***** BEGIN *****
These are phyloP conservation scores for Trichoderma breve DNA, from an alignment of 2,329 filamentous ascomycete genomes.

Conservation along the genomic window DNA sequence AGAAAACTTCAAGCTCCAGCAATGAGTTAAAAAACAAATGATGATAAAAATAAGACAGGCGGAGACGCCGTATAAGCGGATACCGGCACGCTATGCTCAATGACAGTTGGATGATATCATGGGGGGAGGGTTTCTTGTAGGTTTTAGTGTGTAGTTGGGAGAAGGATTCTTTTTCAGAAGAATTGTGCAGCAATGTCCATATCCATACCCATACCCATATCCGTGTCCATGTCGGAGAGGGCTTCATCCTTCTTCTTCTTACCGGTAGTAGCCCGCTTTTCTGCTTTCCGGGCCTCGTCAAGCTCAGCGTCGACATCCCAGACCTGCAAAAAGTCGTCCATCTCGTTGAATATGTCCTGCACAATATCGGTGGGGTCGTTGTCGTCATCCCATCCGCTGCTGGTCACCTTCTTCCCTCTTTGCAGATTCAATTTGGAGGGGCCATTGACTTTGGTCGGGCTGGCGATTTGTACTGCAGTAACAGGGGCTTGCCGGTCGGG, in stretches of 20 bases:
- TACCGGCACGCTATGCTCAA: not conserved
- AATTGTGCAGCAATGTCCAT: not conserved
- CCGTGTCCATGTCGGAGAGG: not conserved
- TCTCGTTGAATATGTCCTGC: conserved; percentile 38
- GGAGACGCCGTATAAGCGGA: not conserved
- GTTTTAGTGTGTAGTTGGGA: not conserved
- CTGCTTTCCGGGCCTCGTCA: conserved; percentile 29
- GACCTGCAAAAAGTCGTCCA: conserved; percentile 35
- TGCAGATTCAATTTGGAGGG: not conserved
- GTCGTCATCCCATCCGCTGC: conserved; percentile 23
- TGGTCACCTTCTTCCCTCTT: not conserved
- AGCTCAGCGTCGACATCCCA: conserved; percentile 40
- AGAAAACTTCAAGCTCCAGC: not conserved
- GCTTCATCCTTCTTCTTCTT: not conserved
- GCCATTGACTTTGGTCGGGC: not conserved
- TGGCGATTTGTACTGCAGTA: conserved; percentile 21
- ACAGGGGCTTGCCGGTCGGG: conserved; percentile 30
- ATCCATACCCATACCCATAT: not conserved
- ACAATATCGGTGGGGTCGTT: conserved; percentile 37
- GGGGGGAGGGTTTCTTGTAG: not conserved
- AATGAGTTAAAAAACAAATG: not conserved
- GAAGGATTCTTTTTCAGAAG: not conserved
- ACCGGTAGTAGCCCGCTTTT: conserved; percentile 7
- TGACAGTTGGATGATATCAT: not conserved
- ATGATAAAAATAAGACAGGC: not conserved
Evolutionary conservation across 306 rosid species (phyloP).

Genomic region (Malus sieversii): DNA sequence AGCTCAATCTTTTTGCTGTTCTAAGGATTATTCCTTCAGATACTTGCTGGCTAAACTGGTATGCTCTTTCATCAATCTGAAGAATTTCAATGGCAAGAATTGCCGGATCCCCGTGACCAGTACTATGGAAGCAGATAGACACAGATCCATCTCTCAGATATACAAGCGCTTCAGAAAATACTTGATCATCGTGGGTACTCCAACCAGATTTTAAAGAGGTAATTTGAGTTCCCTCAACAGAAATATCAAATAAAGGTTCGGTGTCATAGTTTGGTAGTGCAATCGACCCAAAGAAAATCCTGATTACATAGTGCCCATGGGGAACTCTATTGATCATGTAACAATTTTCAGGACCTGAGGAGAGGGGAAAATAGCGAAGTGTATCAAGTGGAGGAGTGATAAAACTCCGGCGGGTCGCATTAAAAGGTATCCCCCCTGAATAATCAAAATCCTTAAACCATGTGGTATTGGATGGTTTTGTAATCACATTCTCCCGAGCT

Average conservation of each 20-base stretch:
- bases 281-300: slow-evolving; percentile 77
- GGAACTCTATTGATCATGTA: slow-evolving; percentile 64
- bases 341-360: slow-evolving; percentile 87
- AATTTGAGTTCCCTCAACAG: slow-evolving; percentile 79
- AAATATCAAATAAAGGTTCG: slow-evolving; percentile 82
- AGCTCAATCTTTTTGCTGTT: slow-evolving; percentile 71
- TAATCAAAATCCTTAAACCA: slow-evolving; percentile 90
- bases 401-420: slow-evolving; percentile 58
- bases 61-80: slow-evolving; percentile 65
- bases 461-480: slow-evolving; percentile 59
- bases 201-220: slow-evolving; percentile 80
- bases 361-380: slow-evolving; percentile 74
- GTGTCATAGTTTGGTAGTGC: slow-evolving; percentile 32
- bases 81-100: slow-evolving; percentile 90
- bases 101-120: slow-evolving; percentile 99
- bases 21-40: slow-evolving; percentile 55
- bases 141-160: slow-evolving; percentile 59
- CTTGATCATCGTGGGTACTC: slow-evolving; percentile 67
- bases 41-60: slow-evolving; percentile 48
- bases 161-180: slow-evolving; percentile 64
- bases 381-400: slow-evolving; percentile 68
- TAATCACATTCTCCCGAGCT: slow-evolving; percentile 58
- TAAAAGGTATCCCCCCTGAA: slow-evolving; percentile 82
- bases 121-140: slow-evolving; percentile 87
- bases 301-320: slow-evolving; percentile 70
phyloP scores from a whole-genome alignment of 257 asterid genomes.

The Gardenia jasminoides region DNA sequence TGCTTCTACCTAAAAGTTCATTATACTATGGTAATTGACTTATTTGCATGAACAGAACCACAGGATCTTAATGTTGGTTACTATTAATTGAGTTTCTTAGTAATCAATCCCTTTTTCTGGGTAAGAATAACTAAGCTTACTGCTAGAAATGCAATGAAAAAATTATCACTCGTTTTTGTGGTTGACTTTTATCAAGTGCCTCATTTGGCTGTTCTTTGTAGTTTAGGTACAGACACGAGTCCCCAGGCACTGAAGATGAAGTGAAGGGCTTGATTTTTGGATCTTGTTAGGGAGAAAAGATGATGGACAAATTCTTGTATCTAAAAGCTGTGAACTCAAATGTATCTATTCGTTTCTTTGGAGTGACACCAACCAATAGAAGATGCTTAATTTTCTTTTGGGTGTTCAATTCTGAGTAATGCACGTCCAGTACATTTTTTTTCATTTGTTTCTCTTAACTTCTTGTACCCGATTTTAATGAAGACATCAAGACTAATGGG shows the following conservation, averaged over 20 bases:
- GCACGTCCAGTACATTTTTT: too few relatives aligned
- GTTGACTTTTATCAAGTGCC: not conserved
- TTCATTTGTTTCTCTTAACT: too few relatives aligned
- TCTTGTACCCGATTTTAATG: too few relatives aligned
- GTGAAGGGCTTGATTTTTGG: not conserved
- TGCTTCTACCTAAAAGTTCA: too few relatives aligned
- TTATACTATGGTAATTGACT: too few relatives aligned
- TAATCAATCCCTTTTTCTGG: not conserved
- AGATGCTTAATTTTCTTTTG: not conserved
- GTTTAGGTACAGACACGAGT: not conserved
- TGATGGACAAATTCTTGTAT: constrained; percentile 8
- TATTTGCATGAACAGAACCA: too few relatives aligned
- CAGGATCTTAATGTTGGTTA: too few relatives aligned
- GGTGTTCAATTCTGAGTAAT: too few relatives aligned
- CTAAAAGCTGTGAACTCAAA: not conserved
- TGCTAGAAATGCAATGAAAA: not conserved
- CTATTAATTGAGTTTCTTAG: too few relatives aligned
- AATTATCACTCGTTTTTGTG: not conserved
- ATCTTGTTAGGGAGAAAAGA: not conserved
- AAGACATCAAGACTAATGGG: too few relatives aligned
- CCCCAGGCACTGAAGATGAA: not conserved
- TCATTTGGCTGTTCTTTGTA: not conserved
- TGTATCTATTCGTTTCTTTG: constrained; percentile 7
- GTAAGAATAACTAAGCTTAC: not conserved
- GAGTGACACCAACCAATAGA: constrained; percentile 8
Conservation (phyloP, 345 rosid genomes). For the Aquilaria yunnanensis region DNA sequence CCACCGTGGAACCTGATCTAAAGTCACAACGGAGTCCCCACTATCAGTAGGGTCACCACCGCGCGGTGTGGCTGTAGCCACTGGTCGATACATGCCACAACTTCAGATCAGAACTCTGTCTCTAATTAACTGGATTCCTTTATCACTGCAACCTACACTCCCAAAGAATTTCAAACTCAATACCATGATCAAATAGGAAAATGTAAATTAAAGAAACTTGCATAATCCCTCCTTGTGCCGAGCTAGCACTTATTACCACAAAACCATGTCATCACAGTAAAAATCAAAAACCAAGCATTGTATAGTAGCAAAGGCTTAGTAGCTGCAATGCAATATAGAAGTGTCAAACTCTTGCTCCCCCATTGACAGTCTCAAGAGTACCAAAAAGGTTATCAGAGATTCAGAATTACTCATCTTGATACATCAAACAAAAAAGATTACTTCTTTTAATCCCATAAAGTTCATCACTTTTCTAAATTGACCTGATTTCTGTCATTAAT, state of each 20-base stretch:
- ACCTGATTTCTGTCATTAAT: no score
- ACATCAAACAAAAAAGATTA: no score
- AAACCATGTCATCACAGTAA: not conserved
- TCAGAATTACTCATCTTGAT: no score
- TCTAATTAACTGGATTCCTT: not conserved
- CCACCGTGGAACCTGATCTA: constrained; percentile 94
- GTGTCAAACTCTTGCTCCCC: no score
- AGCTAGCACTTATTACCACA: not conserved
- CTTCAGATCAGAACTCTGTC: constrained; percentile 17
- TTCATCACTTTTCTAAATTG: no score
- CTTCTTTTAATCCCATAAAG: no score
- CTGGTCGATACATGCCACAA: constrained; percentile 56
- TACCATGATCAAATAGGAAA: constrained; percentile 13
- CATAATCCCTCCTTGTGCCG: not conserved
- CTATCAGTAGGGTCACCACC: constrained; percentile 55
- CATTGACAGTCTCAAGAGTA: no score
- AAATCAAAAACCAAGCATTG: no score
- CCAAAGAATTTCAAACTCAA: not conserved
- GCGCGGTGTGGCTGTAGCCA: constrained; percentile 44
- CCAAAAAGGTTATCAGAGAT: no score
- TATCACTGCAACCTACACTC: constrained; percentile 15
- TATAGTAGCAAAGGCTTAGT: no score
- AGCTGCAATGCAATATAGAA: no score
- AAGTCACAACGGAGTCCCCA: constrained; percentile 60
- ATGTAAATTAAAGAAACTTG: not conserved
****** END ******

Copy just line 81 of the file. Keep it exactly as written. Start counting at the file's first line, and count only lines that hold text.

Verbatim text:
- GTAAGAATAACTAAGCTTAC: not conserved